Research (Insikt)

Adversarial Intelligence: Red Teaming Malicious Use Cases for AI

Posted: 19th March 2024
By: Insikt Group®


New research from Recorded Future’s Insikt Group outlines a collaborative investigation by threat intelligence analysts and R&D engineers into the potential malicious uses of artificial intelligence (AI) by threat actors. They experimented with a variety of AI models, including large language models, multimodal image models, and text-to-speech models, without any fine-tuning or additional training, to mimic the resources threat actors might realistically have.

Their findings suggest that in 2024, the most probable malicious applications of AI will be through targeted deepfakes and influence operations. Deepfakes, created with open-source tools, can be used to impersonate executives, while AI-generated audio and video can enhance social engineering campaigns. The cost of creating content for influence operations is expected to drop significantly, making it easier to clone websites or create fake media outlets. AI can also assist malware developers in evading detection and help threat actors in reconnaissance efforts, such as identifying vulnerable industrial systems or locating sensitive facilities.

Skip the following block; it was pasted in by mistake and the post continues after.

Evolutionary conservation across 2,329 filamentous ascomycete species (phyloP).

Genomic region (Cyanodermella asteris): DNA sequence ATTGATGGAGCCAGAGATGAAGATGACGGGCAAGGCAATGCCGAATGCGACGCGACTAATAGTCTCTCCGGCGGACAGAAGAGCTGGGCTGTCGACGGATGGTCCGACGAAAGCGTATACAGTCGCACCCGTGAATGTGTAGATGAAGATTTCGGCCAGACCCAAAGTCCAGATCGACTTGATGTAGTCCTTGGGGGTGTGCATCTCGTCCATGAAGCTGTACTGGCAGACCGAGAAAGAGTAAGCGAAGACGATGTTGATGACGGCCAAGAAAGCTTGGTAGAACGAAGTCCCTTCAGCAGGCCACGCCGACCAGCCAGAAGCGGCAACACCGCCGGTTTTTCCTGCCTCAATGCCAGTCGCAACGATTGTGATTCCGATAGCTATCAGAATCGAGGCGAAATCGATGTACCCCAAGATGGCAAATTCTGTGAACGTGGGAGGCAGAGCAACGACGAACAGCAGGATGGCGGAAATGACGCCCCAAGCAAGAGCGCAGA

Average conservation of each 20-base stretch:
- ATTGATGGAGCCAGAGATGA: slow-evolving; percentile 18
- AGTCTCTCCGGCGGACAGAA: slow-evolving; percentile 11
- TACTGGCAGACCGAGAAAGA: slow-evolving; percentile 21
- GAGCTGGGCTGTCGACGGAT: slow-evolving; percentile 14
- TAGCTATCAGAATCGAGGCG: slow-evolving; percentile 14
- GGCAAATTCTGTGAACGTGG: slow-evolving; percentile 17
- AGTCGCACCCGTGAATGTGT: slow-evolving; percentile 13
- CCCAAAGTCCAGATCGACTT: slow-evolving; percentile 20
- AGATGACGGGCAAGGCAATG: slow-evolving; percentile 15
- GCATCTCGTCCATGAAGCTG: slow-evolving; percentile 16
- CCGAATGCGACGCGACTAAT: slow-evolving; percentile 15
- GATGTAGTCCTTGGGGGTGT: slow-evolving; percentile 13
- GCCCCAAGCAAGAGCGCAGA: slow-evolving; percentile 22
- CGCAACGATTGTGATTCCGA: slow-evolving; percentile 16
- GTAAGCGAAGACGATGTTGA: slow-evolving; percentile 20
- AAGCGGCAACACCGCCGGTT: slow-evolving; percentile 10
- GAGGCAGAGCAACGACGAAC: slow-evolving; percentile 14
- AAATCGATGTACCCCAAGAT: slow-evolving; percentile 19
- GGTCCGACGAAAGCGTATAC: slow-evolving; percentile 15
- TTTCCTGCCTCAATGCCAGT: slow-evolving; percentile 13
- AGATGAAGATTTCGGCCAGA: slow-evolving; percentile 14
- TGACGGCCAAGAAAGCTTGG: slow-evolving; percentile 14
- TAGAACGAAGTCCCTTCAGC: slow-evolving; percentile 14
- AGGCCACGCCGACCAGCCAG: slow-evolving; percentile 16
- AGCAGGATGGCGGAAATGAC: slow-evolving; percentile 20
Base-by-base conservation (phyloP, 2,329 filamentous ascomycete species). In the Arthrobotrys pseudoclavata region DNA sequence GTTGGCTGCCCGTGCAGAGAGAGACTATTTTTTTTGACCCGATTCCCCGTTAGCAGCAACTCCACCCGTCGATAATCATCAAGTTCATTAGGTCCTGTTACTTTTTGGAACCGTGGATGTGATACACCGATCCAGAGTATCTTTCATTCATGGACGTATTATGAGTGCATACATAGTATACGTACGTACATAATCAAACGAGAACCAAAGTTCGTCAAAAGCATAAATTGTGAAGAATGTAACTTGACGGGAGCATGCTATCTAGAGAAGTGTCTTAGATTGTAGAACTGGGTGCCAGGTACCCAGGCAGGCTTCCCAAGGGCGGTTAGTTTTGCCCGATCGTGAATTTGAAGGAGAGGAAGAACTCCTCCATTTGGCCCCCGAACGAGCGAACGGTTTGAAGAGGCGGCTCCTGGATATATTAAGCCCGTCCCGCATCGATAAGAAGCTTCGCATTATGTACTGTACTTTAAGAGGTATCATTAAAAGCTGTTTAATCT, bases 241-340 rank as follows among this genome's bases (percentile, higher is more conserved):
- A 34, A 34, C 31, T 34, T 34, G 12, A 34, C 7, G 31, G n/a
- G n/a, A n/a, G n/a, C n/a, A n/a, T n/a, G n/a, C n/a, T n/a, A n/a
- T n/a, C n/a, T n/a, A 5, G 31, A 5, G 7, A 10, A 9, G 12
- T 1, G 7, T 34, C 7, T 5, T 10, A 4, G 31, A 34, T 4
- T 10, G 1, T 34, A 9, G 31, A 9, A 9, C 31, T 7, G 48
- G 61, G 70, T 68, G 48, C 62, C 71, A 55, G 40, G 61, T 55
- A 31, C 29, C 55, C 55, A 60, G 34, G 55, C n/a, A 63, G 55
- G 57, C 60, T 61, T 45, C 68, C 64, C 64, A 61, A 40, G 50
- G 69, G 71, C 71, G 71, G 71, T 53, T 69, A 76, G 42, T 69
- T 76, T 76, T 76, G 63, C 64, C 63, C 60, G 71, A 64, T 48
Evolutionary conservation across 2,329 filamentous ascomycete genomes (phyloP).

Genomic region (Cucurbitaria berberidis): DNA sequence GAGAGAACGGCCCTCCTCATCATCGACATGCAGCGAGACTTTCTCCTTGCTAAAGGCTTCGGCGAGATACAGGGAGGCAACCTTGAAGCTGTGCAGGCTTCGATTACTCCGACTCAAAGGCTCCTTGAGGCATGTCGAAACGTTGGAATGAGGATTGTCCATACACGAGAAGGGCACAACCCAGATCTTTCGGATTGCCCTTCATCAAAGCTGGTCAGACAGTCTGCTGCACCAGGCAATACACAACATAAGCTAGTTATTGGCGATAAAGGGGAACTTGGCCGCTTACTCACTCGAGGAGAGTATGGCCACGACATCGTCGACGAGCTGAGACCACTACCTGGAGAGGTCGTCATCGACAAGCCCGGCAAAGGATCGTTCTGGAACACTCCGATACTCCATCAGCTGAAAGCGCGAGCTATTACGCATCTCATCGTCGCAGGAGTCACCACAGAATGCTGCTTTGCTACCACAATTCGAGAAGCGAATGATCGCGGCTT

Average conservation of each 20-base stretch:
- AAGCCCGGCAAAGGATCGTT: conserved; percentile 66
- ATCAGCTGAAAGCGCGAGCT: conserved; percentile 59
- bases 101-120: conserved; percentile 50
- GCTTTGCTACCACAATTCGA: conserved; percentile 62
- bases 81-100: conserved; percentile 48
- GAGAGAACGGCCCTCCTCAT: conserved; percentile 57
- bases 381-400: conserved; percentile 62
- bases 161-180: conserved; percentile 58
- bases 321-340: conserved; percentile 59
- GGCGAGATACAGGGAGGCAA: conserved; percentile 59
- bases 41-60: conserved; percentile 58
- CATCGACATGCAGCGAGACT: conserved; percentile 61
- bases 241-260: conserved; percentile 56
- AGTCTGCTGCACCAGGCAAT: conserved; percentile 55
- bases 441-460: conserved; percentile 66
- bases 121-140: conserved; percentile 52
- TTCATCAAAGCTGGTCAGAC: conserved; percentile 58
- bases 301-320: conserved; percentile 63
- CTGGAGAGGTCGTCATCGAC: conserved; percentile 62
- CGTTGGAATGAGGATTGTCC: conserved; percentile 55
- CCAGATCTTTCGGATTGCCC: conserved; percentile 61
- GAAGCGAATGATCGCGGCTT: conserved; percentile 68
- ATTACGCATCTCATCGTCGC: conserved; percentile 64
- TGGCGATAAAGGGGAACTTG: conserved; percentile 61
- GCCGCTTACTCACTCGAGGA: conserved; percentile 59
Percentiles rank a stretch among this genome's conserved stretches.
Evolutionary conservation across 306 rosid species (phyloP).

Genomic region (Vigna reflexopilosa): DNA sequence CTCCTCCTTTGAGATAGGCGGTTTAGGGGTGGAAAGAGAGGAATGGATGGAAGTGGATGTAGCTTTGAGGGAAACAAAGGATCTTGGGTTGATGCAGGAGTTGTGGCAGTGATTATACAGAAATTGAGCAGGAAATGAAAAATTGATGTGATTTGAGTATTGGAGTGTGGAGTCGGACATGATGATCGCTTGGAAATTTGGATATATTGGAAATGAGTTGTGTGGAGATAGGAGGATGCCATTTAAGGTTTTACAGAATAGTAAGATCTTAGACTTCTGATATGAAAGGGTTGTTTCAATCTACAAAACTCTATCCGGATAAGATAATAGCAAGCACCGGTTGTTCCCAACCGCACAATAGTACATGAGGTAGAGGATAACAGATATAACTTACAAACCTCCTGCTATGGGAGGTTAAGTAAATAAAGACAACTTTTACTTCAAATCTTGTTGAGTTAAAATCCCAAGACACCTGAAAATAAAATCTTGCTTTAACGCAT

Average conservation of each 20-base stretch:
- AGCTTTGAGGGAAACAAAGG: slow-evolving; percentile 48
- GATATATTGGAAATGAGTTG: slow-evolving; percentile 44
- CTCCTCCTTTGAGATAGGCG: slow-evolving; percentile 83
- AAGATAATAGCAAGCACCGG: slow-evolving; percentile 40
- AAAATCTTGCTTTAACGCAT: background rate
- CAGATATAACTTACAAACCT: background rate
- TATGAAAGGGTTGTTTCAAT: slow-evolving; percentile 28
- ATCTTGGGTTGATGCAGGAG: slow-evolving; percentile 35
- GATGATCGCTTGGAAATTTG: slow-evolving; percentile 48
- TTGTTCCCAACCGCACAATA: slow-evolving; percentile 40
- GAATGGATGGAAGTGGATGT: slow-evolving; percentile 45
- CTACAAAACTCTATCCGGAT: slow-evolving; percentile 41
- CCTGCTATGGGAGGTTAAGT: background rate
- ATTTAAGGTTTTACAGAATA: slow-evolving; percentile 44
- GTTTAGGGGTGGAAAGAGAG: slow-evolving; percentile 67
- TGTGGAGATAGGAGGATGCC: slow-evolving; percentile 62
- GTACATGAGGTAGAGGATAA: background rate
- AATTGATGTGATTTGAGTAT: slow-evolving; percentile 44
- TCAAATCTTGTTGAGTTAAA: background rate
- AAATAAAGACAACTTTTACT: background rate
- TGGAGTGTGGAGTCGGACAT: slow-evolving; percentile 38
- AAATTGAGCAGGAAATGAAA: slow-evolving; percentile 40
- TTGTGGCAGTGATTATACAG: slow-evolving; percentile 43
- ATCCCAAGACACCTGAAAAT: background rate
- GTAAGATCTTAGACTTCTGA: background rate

unnamed-4.png Screenshot from a spoofed conference call impersonating Recorded Future executives (Source: Recorded Future)

The text highlights current limitations, including the availability of open-source models that are nearly as effective as state-of-the-art models and the bypassing of security measures in commercial AI solutions. It anticipates significant investments across multiple sectors in deepfake and generative AI technologies, which will enhance the capabilities of threat actors, regardless of their resource level, and increase the number of organizations at risk.

Organizations are advised to prepare for these threats by considering their executives’ voices and likenesses, their website and branding, and their public imagery as part of their attack surface. They should also anticipate more sophisticated AI uses, such as self-augmenting malware that evades detection, necessitating stealthier detection methods.

Key findings from specific use cases include:

  1. Deepfakes can be generated to impersonate executives using open-source tools, requiring clips shorter than one minute for training, but facing challenges such as bypassing consent mechanisms for live cloning.
  2. AI can enable effective disinformation campaigns and assist in cloning legitimate websites, though human intervention is required for creating believable spoofs.
  3. Generative AI can help malware evade detection by altering source code, though maintaining functionality post-obfuscation remains a challenge.
  4. Multimodal AI can process public imagery for reconnaissance purposes, but translating this data into actionable intelligence is still challenging without human analysis.

To read the entire analysis, click here to download the report as a PDF.